where J is an estimate of the unknown matrix 𝗚−1 (the superscript −1 represents the pseudoinverse if 𝗚 is not square) and h is an estimate of the unknown vector σ. The ability of statistical analysis techniques to retrieve good estimates, h, of the true components, σ, is highly dependent on the quality of the statistical dataset used (i.e., a sufficiently large number of independent examples is needed to sample all the variations involved) and on the technical assumptions that are made about 𝗝 and h.

There are many techniques that have been developed to estimate 𝗝 and h. The one most frequently used by the climate research community today is the Principal Components Analysis (PCA) or empirical orthogonal function (EOF) method (Lorenz 1951; von Storch and Frankignoul 1998). Sometimes, modifications of this method are used that either apply some other criterion besides maximizing the variance explained by each component or relax the requirement for orthogonal basis functions. These methods use this additional information to perform an orthogonal or oblique rotation of a previous PCA solution; we refer here to this large set of methods as rotational techniques (RT; Horel 1981; Richman 1986). We formulate a general linear case and the classical analysis techniques in section 2.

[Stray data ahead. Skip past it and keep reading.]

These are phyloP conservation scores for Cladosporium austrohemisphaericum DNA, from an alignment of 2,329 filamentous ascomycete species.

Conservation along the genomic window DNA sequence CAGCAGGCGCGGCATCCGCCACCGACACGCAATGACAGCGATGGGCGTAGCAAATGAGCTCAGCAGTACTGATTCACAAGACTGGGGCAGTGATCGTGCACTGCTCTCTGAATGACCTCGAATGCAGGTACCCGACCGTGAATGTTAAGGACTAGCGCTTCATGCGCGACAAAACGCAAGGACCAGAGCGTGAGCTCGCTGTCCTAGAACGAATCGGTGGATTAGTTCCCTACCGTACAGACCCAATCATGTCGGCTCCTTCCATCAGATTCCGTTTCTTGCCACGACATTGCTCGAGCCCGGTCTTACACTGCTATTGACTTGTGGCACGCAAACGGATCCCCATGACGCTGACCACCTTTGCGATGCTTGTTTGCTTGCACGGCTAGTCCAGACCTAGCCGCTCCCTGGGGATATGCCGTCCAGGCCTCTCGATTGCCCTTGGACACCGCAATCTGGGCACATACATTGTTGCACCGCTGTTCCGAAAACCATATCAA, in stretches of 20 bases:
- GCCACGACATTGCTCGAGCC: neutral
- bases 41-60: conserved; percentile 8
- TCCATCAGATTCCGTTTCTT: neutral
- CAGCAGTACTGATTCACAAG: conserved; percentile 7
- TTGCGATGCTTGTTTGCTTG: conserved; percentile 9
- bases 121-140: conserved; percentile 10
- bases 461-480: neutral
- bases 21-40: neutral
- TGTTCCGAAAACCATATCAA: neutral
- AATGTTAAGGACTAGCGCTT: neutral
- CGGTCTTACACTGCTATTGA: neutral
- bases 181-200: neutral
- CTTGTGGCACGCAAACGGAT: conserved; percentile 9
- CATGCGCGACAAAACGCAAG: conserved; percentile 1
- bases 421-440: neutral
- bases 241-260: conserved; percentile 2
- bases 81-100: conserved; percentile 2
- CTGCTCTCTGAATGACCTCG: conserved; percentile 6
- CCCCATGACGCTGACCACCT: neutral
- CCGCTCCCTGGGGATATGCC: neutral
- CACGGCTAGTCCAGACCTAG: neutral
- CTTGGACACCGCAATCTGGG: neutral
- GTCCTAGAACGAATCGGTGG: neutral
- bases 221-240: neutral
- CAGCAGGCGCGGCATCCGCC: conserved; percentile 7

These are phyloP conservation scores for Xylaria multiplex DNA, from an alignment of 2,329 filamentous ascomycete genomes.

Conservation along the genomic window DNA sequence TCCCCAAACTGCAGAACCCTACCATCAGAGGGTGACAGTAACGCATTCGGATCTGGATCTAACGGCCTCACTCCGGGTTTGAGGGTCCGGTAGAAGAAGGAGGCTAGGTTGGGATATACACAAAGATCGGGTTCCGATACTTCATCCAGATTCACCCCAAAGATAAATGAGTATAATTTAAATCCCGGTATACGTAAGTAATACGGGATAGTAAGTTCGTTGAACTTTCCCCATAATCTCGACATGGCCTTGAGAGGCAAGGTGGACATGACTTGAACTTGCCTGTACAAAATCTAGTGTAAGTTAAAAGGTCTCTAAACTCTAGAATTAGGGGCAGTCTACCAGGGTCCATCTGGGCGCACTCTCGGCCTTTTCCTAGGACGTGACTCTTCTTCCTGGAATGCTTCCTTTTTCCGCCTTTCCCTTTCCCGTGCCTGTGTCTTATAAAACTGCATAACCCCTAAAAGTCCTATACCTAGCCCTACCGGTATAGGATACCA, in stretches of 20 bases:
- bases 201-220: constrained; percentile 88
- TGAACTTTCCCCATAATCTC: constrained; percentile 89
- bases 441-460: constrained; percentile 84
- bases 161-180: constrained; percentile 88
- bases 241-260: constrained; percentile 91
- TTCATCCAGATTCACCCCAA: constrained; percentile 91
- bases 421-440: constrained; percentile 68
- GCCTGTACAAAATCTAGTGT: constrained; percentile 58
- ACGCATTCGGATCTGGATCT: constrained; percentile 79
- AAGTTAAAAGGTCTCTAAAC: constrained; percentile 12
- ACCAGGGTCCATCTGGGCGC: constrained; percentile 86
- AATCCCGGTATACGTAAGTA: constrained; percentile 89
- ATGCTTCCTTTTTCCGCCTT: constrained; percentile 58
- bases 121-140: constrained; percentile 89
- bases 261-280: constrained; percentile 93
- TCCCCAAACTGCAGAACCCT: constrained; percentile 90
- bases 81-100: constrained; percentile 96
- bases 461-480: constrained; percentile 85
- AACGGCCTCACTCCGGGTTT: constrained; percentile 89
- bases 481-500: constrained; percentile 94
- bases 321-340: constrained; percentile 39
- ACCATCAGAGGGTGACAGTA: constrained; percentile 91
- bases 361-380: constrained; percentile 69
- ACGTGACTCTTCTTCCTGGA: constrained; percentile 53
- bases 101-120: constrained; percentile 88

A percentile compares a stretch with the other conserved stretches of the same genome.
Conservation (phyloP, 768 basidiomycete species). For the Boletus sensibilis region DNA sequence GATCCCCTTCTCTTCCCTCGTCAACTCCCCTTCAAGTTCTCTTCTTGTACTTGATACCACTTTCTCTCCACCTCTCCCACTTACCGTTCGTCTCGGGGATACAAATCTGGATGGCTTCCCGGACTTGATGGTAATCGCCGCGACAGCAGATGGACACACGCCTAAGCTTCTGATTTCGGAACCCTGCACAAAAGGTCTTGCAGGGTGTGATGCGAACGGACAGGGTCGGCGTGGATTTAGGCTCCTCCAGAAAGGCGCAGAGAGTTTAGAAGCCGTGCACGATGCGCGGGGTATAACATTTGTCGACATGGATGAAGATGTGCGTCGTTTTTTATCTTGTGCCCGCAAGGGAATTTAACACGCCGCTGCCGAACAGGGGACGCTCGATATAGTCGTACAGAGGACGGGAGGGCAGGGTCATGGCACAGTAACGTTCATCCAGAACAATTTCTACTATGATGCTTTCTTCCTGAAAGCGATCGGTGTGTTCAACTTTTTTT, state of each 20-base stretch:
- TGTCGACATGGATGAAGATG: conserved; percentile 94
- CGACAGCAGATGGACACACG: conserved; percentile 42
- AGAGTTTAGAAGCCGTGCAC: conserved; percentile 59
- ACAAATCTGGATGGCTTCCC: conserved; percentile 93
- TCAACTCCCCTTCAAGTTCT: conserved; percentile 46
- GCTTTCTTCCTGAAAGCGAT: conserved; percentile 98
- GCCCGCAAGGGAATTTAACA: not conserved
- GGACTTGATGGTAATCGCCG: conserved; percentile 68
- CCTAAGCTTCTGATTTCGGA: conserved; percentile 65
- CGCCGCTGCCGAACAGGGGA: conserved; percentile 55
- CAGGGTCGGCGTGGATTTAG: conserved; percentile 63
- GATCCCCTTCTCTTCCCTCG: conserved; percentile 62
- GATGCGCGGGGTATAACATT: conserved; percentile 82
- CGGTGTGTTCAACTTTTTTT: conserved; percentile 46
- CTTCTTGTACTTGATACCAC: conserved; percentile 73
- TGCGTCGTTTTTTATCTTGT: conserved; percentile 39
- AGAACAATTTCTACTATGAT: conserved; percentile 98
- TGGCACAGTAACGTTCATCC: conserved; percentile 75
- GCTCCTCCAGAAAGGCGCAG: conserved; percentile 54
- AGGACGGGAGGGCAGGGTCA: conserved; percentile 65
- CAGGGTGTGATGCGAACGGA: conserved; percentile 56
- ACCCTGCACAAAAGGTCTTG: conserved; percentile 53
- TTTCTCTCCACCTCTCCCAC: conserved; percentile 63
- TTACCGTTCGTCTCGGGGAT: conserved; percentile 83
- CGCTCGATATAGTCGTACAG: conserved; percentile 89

The PCA solution has some well-known difficulties. 1) The spatial orthogonality of the eigenvectors is not well-adapted to all problems. As a consequence, many EOF solutions display an artificial alternating sign structure. Horel (1981) quotes many cases in the literature of this artificial feature, for example for the sea level pressure in restricted regions such as Australia or the Arctic. 2) The principal components depend on the domain used for the analyses (see, e.g., different results obtained for the EOF analysis of the sea level pressure in the North American region; Buell 1975). 3) Weighting of geophysical data in the EOF analysis and in rotated analysis seems to have an important impact on the results obtained (Chung and Nugam 1999). Furthermore, (Karl et al. 1982) comment on possible distortions when using irregularly spaced data. 4) EOF components can be hard to interpret physically because of all these problems. All these concerns have led to the development of the rotational techniques (Horel 1981; Richman 1986).

The Independent Component Analysis (ICA) is described in section 3. This method, which can be interpreted as a rotation technique, is based on information theory and has been recently developed in the context of signal processing studies and of the development of neural coding models (Jutten and Herault 1991; Atick 1992; Bell and Sejnowski 1995). This technique has now been studied for some time by the statistical analysis research community and many recent applications of the ICA paradigm can be found in the ICA 1999 proceedings (Cardoso et al. 1999) or Hyvärinen and Oja (2000), but this method has not been used for analysis of climatological observations (Aires et al. 2000). The two major distinctions between the ICA approach and the classical techniques are the following.